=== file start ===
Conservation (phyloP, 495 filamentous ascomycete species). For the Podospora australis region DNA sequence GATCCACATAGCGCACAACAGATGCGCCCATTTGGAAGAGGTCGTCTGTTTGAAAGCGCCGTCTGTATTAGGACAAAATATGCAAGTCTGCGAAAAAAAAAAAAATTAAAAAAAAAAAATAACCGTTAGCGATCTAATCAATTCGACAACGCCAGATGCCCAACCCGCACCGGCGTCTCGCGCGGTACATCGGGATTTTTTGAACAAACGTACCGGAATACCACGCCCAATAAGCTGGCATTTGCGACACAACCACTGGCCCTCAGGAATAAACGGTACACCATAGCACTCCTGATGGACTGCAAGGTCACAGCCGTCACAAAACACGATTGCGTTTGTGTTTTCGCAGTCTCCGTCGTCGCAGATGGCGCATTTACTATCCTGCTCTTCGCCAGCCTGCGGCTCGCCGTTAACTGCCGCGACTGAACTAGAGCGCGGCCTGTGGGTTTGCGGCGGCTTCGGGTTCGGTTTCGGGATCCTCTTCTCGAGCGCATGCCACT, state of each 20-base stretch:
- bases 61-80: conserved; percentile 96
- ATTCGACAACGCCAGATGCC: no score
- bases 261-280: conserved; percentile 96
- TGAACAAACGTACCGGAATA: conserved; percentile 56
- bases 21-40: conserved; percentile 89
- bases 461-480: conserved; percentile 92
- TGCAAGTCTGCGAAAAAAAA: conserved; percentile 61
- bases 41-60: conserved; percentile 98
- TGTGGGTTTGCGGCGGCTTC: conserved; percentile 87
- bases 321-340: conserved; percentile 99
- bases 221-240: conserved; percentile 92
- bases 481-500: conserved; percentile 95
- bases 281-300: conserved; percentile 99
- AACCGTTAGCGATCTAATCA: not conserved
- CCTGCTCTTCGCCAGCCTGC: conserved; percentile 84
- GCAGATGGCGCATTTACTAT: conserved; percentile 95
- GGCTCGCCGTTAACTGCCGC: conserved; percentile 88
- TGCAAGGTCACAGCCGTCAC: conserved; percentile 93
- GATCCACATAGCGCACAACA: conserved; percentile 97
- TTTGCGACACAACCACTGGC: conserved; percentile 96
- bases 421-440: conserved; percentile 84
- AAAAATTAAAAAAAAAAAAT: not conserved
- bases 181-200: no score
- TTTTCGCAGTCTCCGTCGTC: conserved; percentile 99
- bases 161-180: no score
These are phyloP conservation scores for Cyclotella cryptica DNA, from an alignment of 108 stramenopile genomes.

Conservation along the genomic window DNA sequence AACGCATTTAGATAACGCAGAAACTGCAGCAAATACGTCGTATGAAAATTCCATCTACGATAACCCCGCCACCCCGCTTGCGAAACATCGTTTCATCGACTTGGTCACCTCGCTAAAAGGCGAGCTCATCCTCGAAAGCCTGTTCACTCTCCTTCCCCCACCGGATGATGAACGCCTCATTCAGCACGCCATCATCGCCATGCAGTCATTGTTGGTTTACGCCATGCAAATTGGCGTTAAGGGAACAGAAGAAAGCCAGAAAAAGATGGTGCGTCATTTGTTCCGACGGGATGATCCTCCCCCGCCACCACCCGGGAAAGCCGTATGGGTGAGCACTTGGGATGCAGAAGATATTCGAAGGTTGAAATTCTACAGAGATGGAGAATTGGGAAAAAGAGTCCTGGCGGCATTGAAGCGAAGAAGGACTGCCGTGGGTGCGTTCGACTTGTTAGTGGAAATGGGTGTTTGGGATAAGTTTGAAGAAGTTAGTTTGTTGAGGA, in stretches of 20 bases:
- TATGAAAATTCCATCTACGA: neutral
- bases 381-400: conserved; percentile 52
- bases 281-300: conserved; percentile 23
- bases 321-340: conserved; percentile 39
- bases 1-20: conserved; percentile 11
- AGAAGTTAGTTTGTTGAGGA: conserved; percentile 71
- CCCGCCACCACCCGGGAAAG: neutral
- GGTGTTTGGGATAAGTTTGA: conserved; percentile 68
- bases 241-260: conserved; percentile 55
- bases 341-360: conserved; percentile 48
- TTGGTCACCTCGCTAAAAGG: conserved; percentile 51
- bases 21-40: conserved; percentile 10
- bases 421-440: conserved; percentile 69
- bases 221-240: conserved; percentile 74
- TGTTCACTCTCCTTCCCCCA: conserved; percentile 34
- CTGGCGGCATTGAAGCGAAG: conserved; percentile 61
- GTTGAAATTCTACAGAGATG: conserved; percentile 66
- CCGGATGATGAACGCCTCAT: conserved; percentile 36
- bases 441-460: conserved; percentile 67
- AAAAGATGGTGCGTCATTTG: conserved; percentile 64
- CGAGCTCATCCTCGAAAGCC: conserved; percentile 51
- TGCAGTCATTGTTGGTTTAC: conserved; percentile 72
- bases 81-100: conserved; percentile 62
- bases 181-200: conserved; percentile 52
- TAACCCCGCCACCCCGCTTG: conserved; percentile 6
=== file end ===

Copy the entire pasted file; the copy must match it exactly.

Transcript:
Conservation (phyloP, 495 filamentous ascomycete species). For the Podospora australis region DNA sequence GATCCACATAGCGCACAACAGATGCGCCCATTTGGAAGAGGTCGTCTGTTTGAAAGCGCCGTCTGTATTAGGACAAAATATGCAAGTCTGCGAAAAAAAAAAAAATTAAAAAAAAAAAATAACCGTTAGCGATCTAATCAATTCGACAACGCCAGATGCCCAACCCGCACCGGCGTCTCGCGCGGTACATCGGGATTTTTTGAACAAACGTACCGGAATACCACGCCCAATAAGCTGGCATTTGCGACACAACCACTGGCCCTCAGGAATAAACGGTACACCATAGCACTCCTGATGGACTGCAAGGTCACAGCCGTCACAAAACACGATTGCGTTTGTGTTTTCGCAGTCTCCGTCGTCGCAGATGGCGCATTTACTATCCTGCTCTTCGCCAGCCTGCGGCTCGCCGTTAACTGCCGCGACTGAACTAGAGCGCGGCCTGTGGGTTTGCGGCGGCTTCGGGTTCGGTTTCGGGATCCTCTTCTCGAGCGCATGCCACT, state of each 20-base stretch:
- bases 61-80: conserved; percentile 96
- ATTCGACAACGCCAGATGCC: no score
- bases 261-280: conserved; percentile 96
- TGAACAAACGTACCGGAATA: conserved; percentile 56
- bases 21-40: conserved; percentile 89
- bases 461-480: conserved; percentile 92
- TGCAAGTCTGCGAAAAAAAA: conserved; percentile 61
- bases 41-60: conserved; percentile 98
- TGTGGGTTTGCGGCGGCTTC: conserved; percentile 87
- bases 321-340: conserved; percentile 99
- bases 221-240: conserved; percentile 92
- bases 481-500: conserved; percentile 95
- bases 281-300: conserved; percentile 99
- AACCGTTAGCGATCTAATCA: not conserved
- CCTGCTCTTCGCCAGCCTGC: conserved; percentile 84
- GCAGATGGCGCATTTACTAT: conserved; percentile 95
- GGCTCGCCGTTAACTGCCGC: conserved; percentile 88
- TGCAAGGTCACAGCCGTCAC: conserved; percentile 93
- GATCCACATAGCGCACAACA: conserved; percentile 97
- TTTGCGACACAACCACTGGC: conserved; percentile 96
- bases 421-440: conserved; percentile 84
- AAAAATTAAAAAAAAAAAAT: not conserved
- bases 181-200: no score
- TTTTCGCAGTCTCCGTCGTC: conserved; percentile 99
- bases 161-180: no score
These are phyloP conservation scores for Cyclotella cryptica DNA, from an alignment of 108 stramenopile genomes.

Conservation along the genomic window DNA sequence AACGCATTTAGATAACGCAGAAACTGCAGCAAATACGTCGTATGAAAATTCCATCTACGATAACCCCGCCACCCCGCTTGCGAAACATCGTTTCATCGACTTGGTCACCTCGCTAAAAGGCGAGCTCATCCTCGAAAGCCTGTTCACTCTCCTTCCCCCACCGGATGATGAACGCCTCATTCAGCACGCCATCATCGCCATGCAGTCATTGTTGGTTTACGCCATGCAAATTGGCGTTAAGGGAACAGAAGAAAGCCAGAAAAAGATGGTGCGTCATTTGTTCCGACGGGATGATCCTCCCCCGCCACCACCCGGGAAAGCCGTATGGGTGAGCACTTGGGATGCAGAAGATATTCGAAGGTTGAAATTCTACAGAGATGGAGAATTGGGAAAAAGAGTCCTGGCGGCATTGAAGCGAAGAAGGACTGCCGTGGGTGCGTTCGACTTGTTAGTGGAAATGGGTGTTTGGGATAAGTTTGAAGAAGTTAGTTTGTTGAGGA, in stretches of 20 bases:
- TATGAAAATTCCATCTACGA: neutral
- bases 381-400: conserved; percentile 52
- bases 281-300: conserved; percentile 23
- bases 321-340: conserved; percentile 39
- bases 1-20: conserved; percentile 11
- AGAAGTTAGTTTGTTGAGGA: conserved; percentile 71
- CCCGCCACCACCCGGGAAAG: neutral
- GGTGTTTGGGATAAGTTTGA: conserved; percentile 68
- bases 241-260: conserved; percentile 55
- bases 341-360: conserved; percentile 48
- TTGGTCACCTCGCTAAAAGG: conserved; percentile 51
- bases 21-40: conserved; percentile 10
- bases 421-440: conserved; percentile 69
- bases 221-240: conserved; percentile 74
- TGTTCACTCTCCTTCCCCCA: conserved; percentile 34
- CTGGCGGCATTGAAGCGAAG: conserved; percentile 61
- GTTGAAATTCTACAGAGATG: conserved; percentile 66
- CCGGATGATGAACGCCTCAT: conserved; percentile 36
- bases 441-460: conserved; percentile 67
- AAAAGATGGTGCGTCATTTG: conserved; percentile 64
- CGAGCTCATCCTCGAAAGCC: conserved; percentile 51
- TGCAGTCATTGTTGGTTTAC: conserved; percentile 72
- bases 81-100: conserved; percentile 62
- bases 181-200: conserved; percentile 52
- TAACCCCGCCACCCCGCTTG: conserved; percentile 6